What’s your job title and what do you do during a typical day at work?
I’m a public affairs advisor, mainly to the Heating Segment here in Danfoss – so I am very involved in energy-efficient and low-carbon city development when it comes to the heating and cooling of buildings, called district energy, and the energy efficiency of buildings.
My job involves meeting with many different people – stakeholders ranging from ministers and mayors to engineers and representatives from other businesses. Overall, I work with policy frameworks and agenda setting.
The great part of my job is that there is no such thing as a typical day. This is something that makes Danfoss and my position very unique, fun and challenging at the same time. We have a very entrepreneurial culture, so proactivity, creativity and can-do spirit are very valued in the organisation.
Concretely, I could draft a speech for one of the top management for a conference in Berlin, Brussels or New York, write a concept paper on city development or meet with politicians, mayors or city developers in one of the hubs in Europe, China or the US.
Danfoss recently participated in the Sustainable Energy for All (SE4ALL) Forum in New York and we discussed district energy with civil servants from all over the globe.
What’s the best thing about working at Danfoss?
There is a very entrepreneurial culture and an emphasis on teamwork. My team is great; we have so many different backgrounds. We have French, German, Danish, Canadian and Australian-Danish team members here in Nordborg [in south Jutland].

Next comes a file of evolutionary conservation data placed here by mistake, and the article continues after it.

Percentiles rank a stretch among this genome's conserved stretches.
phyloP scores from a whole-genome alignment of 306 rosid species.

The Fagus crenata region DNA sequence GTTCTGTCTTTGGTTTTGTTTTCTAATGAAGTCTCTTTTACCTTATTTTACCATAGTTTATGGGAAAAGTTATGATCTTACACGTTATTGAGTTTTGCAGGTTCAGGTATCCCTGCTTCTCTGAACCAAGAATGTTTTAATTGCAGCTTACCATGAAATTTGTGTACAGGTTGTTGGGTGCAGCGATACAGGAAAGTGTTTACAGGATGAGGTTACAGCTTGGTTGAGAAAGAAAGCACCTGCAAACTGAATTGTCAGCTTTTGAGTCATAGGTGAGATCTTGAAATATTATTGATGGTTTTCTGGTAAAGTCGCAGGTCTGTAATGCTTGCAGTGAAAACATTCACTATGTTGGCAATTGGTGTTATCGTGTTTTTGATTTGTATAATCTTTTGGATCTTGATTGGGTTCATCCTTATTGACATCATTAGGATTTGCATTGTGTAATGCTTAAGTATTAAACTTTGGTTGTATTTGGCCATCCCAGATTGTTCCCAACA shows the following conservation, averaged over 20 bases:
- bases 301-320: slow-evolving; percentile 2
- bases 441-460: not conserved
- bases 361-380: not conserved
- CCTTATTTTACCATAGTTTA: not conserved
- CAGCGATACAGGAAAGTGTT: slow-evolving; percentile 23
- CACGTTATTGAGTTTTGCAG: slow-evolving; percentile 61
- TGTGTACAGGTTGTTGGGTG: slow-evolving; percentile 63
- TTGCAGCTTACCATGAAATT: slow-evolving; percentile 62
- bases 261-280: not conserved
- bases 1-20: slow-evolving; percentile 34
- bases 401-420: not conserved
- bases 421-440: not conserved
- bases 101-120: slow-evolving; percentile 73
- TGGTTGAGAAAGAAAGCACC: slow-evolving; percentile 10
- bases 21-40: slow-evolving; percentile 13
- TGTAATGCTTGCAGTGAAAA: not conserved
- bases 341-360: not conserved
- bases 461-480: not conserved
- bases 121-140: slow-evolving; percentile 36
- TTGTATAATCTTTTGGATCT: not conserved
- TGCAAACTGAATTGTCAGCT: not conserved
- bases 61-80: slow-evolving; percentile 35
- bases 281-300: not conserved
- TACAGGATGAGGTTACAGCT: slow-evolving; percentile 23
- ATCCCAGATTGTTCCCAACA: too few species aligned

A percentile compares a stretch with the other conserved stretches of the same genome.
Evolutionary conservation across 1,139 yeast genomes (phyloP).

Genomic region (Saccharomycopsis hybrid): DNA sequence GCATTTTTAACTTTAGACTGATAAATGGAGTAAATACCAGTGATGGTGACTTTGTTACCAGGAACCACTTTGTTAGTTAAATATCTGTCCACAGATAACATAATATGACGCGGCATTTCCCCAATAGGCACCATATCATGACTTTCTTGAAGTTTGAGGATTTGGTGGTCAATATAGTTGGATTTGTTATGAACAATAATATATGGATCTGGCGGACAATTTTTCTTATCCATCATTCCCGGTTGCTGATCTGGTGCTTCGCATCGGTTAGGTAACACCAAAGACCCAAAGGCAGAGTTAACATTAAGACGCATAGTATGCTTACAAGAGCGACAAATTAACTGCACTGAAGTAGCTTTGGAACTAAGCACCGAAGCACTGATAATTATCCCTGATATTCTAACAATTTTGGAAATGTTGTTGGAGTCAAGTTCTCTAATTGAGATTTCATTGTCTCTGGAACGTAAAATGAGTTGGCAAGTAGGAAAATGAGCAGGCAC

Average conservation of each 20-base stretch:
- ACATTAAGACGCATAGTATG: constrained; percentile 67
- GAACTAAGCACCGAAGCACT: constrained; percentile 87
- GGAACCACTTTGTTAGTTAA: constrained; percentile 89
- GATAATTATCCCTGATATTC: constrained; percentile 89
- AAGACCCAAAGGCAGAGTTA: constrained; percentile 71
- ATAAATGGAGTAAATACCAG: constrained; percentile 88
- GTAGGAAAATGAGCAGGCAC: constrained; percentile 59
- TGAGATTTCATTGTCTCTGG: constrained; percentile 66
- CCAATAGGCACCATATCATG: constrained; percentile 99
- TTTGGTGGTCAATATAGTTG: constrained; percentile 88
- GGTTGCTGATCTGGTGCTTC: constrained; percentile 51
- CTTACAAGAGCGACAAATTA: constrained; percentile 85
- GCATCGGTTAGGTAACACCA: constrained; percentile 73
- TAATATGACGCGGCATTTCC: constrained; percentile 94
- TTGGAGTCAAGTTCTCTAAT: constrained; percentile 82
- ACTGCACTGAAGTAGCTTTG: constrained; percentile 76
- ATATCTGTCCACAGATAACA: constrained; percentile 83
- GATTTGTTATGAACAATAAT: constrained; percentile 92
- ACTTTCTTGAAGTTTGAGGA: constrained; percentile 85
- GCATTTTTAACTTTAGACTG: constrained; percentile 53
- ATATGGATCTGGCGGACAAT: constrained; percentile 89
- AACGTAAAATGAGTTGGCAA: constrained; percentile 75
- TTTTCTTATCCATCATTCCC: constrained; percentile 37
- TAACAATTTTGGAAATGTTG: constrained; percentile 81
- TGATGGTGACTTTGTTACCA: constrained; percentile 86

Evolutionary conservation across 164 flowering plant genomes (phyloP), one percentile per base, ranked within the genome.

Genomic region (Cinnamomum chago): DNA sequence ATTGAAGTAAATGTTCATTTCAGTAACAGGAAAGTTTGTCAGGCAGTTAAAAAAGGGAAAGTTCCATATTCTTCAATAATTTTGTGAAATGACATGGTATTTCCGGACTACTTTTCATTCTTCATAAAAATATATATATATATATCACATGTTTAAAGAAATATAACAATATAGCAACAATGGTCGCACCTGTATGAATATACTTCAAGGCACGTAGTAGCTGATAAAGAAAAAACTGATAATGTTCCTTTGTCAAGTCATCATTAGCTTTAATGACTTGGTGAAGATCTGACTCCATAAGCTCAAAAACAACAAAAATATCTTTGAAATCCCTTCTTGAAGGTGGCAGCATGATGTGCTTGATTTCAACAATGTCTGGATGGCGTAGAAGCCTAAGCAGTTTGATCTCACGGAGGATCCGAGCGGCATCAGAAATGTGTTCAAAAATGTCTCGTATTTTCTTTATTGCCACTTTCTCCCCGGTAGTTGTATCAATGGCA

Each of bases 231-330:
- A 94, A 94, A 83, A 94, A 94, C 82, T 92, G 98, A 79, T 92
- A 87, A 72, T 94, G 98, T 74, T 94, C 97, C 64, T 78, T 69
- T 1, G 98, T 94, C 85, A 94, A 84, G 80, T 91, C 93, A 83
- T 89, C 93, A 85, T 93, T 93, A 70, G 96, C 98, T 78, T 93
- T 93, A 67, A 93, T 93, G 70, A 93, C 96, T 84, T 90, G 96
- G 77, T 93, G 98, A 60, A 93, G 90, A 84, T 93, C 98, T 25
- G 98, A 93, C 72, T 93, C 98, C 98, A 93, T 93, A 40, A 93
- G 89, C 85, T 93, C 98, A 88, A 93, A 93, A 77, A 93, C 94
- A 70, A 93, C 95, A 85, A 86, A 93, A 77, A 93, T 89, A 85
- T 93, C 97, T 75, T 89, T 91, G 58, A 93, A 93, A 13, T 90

There are also great development opportunities. I think this partly comes from leaders who really want you to make a difference in your work and in having an impact with what you are doing. The culture makes you do more, since you can be proactive and get many responsibilities at the same time – so for instance, I prepared the speaking material for my boss recently, and I ended up giving the speech myself!
Another good example is that I get immediate feedback after conferences, as the top management is very close to the business, so they never spare an opportunity to thank us.
What’s the best thing about working in Denmark?
Here in Denmark – even though we still have a long way to go for gender equality in the workplace, as we can see from the top leaders at the main Danish companies – I feel that it doesn’t matter whether you are young or female.
What matters is what you can do. People will give you a chance to prove yourself, and once you deliver: voila! You will get the responsibility and development opportunities you deserve.
I also very much admire the Danish quality of thinking critically and questioning solutions or things that have always been done in a certain way.
What makes you proud at work?
It makes me very proud to work for a company that really makes a difference to society – if we would all use, for instance, district energy as a concept or use the excess heat from supermarkets or data centres and reuse energy, we could do so much for the climate and society – and this is what we stand for. I am proud to go out to the world and tell the Danfoss story.
Also, I feel that it is very unique to work at a company that is so Danish while being so global at the same time. The second country Danfoss opened in back in the day was Argentina. I can start the week in Nordborg and finish in Beijing via Brussels – this gives you a feeling of being rooted and therefore achieving more with less.